Novo Nordisk Filed a lawsuit Against Two Pharmacies for Allegedly Selling Defective Wegovy and Olympic knockoffs

Novo Nordisk

Novo Nordisk has initiated legal action against two compounding pharmacies in Florida, alleging the sale of impure and “potentially unsafe” drugs falsely claiming to contain semaglutide, the active ingredient in Novo Nordisk’s weight loss treatment Wegovy and diabetes medication Ozempic. The Danish drugmaker, the sole patent holder of semaglutide, does not supply the ingredient to external entities, raising concerns about what is being sold by compounding pharmacies.

Novo Nordisk found that products tested from Wells Pharmacy Network and Brooksville Pharmaceuticals were impure, containing unknown and unauthorized substances beyond semaglutide, with one product showing 33% unknown impurities. The impurities pose potential safety risks to consumers, including “possibly serious and life-threatening reactions,” according to Novo Nordisk’s lawsuits. The company is not seeking monetary damages but aims to prevent the pharmacies from selling their products.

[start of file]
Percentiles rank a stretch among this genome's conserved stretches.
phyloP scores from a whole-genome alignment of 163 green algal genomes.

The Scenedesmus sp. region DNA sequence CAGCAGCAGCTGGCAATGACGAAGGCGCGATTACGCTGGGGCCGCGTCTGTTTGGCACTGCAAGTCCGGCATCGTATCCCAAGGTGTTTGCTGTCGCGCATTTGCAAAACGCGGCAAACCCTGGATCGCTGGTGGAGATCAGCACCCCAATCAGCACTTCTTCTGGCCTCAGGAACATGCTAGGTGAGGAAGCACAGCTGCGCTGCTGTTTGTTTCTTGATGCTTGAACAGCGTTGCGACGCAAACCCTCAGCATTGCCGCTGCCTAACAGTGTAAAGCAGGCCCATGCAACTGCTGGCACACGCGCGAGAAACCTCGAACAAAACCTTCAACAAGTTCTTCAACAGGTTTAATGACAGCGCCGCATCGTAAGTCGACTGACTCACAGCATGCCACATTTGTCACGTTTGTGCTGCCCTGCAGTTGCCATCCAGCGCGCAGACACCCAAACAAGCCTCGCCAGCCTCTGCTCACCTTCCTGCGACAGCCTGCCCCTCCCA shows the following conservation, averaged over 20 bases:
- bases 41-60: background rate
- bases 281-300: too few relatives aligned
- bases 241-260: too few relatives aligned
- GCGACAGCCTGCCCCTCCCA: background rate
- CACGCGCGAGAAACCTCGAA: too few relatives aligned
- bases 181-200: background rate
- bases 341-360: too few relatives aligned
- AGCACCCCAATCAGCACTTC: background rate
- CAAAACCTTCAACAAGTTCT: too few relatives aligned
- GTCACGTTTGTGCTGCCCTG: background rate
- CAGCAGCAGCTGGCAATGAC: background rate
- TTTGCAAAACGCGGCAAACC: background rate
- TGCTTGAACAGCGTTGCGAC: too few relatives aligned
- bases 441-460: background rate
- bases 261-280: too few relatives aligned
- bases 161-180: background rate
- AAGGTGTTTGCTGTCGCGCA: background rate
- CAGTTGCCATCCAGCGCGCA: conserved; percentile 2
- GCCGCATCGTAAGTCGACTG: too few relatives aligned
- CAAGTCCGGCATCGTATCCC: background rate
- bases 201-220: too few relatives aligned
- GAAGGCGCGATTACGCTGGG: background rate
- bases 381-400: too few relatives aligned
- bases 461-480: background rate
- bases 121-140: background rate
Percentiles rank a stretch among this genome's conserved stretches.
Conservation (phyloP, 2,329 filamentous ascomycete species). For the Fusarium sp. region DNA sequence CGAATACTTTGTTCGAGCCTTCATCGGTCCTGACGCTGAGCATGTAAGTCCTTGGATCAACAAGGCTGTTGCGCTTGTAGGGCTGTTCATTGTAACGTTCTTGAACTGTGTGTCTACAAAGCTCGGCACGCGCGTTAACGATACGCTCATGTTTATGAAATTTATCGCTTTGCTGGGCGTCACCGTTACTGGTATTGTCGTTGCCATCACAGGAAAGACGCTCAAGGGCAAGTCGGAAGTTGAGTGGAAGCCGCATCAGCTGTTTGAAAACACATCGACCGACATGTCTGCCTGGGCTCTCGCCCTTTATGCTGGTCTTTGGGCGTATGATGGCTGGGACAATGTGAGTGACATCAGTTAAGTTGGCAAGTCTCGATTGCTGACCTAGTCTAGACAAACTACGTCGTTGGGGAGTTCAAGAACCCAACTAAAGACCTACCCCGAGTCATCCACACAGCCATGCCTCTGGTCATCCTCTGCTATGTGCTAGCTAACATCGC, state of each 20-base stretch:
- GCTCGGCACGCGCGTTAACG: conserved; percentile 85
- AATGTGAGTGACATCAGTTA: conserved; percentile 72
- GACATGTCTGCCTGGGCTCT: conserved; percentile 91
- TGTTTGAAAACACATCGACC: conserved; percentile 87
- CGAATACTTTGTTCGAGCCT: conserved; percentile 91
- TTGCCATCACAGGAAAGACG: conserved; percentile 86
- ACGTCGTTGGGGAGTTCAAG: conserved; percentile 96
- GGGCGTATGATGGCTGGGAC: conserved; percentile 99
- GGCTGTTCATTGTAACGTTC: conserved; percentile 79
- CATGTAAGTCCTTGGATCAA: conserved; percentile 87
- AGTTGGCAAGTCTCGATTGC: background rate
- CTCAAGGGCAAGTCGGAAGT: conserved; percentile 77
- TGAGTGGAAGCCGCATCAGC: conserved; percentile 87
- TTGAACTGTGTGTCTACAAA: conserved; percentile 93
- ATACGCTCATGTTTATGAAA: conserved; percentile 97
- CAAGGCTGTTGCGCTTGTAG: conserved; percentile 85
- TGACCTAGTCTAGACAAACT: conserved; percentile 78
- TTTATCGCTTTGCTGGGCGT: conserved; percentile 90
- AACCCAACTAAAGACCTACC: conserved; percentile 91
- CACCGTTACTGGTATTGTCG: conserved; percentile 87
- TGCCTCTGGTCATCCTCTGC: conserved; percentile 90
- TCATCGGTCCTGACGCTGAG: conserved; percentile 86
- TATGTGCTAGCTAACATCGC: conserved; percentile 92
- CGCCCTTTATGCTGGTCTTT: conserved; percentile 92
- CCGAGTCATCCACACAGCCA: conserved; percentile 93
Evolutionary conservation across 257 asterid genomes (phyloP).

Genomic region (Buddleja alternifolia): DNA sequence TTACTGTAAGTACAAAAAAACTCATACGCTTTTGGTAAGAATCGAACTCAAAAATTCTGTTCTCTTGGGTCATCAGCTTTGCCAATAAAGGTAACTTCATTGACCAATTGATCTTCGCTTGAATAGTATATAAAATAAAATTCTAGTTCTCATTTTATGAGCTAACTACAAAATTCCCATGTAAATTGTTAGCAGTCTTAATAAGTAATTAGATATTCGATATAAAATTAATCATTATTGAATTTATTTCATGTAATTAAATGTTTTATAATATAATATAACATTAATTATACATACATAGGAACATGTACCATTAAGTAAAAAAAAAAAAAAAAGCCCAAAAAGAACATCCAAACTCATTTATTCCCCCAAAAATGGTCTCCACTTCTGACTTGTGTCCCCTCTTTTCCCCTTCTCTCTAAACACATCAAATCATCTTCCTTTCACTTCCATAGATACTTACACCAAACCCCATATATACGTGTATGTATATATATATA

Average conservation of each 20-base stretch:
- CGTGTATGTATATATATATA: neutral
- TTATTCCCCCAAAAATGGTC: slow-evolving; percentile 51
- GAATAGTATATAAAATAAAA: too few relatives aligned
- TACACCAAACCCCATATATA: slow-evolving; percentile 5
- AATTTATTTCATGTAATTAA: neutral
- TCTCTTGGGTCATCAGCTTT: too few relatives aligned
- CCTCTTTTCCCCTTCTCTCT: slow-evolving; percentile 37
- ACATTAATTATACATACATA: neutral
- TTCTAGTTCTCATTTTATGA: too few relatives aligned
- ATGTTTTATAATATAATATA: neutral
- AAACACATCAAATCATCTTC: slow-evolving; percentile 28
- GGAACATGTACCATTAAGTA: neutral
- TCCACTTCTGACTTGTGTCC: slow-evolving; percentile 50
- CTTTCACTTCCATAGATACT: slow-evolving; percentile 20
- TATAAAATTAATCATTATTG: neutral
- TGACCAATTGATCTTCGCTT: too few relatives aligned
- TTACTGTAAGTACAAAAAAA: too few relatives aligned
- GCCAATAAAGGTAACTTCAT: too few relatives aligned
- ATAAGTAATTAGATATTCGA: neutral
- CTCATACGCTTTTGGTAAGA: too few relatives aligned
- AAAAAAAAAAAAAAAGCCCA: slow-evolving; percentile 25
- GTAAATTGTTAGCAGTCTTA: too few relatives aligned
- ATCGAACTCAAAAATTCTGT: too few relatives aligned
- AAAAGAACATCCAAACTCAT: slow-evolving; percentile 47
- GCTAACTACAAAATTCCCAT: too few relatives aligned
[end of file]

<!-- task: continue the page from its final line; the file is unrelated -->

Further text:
Novo Nordisk has filed a total of 12 legal actions against compounding pharmacies, medical spas, and weight loss clinics for allegedly selling duplicates of Wegovy and Ozempic, securing preliminary injunctions in six cases. Rival Eli Lilly has taken similar action against businesses selling imitations of its diabetes drug Mounjaro.

Novo Nordisk’s new suit against Wells Pharmacy Network alleges the presence of a substance called BPC-157, banned by the FDA in September. The FDA cited insufficient data on its safety for humans but noted potential dangerous immune system reactions. The lawsuit against Brooksville Pharmaceuticals contends that its products had lower semaglutide levels than advertised, putting patients at risk of taking less effective drug products.

Novo Nordisk emphasizes that compounded products lack the same safety, quality, and effectiveness assurances as FDA-approved drugs, exposing patients to significant health risks. The FDA had previously warned about the safety risks of unauthorized versions of Ozempic and Wegovy, prompting several states to threaten legal action against compounding pharmacies distributing unapproved variations of Novo Nordisk’s treatments.

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